Go-Go’s Elizabethan mashup ‘Head Over Heels’ provides upbeat entertainment, lacks necessary diversity

Head Over Heels
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Calling Sophocles, Shakespeare and American rock bands of the 1980s! I believe I have located your wayward, long-lost child at San Francisco’s Curran Theatre. At least, I assume it was them — they were clad in deep-toned Tudor-profile garb, traveling through the mid-eastern Peloponnese and singing “We Got the Beat.”

Well, that’s where “Head Over Heels,” an eccentric Elizabethan-era musical set to the tune of the Go-Go’s’ greatest hits, showed for its pre-Broadway premiere Wednesday evening. Termed a “celebration of love in all its forms” by the Go-Go’s themselves, the musical follows the royal family of Arcadia on a quest to preserve the so-called “beat” that maintains all order in the region.

After the Oracle of Delphi (Peppermint) presents Basilius, King of Arcadia (Jeremy Kushnier) with predictions of the end of his reign, the ruler leads his family through the woods in an attempt to outmaneuver the prophecies.

Calling to mind “As You Like It,” the characters clumsily come to terms with the objects of their affection, pursuing their respective loves in a blunder while traveling through the woods. In a turn of events reminiscent of “Oedipus,” in attempting to avoid the realization of the prophecies, the King ends up sowing the seeds for their fulfillment.

Though at times exhilarating, witty and humorous, and carried by a remarkably consummate cast, “Head Over Heels” suffers from an often heavy-handed script. Adapted from the late-16th-century drama “The Countess of Pembroke’s Arcadia” by James Magruder, much of the original wit and charm of “Arcadia” is missing from the onstage dialogue.

The script may have benefited from an increase in subtlety, as various jokes came off as more cheesy and overdramatic than humorous. Indeed, the absurdity of the occasional insertion of contemporary phrases with the otherwise traditional, iambic pentameter-style verses came off as awkward rather than witty.

Despite a less-than-smooth transition from source material to script, the musical benefited greatly from a decidedly adept cast of extraordinary performers. Highlights included Andrew Durand as Musidoras, the eccentric Shepherd in love with Philoclea (Alexandra Socha), the younger daughter of Basilius. Durand quickly proved to be a crowd favorite, at once eliciting hearty guffaws from the audience and warming hearts as Musidoras attempted to propose to an infatuated Philoclea with a humorous but spotlessly executed rendition of “Mad About You.”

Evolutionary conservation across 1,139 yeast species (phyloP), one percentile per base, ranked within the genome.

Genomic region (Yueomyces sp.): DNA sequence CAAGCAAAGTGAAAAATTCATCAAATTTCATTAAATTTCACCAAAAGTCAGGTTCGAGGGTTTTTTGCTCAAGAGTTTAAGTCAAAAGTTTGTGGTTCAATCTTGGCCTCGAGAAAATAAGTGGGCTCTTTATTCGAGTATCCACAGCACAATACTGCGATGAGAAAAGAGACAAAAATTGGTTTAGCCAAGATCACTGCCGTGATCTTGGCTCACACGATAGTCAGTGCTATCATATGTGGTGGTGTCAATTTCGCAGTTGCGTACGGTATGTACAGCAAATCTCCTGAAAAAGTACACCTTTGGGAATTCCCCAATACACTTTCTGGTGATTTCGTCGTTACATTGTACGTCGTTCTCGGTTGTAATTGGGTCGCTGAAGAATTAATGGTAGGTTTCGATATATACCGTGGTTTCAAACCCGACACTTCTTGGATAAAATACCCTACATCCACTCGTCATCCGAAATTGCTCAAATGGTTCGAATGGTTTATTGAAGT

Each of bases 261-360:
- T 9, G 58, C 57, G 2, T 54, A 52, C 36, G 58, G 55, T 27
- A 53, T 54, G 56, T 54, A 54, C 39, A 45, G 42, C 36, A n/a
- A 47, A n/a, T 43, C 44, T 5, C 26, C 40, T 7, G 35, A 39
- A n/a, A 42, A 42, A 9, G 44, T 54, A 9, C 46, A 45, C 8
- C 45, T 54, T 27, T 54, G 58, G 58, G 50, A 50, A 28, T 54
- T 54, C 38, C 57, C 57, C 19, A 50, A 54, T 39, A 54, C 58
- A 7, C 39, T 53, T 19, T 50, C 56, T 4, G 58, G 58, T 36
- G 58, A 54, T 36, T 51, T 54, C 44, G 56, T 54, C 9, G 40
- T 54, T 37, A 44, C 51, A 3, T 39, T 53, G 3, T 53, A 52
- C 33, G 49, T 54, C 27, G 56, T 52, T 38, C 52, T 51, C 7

Peppermint, best known for appearances on “RuPaul’s Drag Race,” also led some of the most successful moments in the show as Pythio, the Oracle of Delphi. The drag performer boasted an assertive and tactful presence onstage, granting her character a funny yet self-assured presence. Peppermint also broke ground as the first leading, openly transgender woman to star in a Broadway musical. To Magruder’s credit, the unprecedented nature of the appearance was not lost in the script. For instance, when confronted with King Basilius’ confused inquiry as to the Oracle’s gender, Pythio pithily retorts with, “How is gender germaine to discussion?” This simple line is one that is likely to resonate with many questioning the conductivity of such labels to understanding one’s identity.

“Head Over Heels” tries to speak to historically marginalized communities in spheres extending beyond gender identity — though gender bending, cross-dressing and questions of gender expression prevail throughout the script. Following in the wake of contemporary musicals that have successfully retold stories historically dominated by  homogeneously white players (shoutout to “Hamilton”), “Head Over Heels” features a range of performers of color. These include Taylor Iman Jones as Mopsa, the Puck-like self-declared “chaperone” of the tale, as well as much of the outstanding ensemble.

Yet, unlike “Hamilton,” the vast majority of the principal cast present was white. As attendee Sam Seigel, who identifies as Black, noted of the unevenly concentrated diversity in the cast, “It was basically like there was a ‘blackground.’ ” Most of the creative team behind “Head Over Heels” also presents as white. It makes sense, therefore, that, though the show makes a point of speaking to sentiments of inclusion and equality for all, it does not walk the walk, so to speak.

So, yes — “Head Over Heels” was admittedly entertaining and fun, with three of the original Go-Go’s making an appearance for opening night. Yet, in terms of spurring social change or making a profound point, this quirky child is a bit off-beat.

Contact Ryan Tuozzolo at [email protected].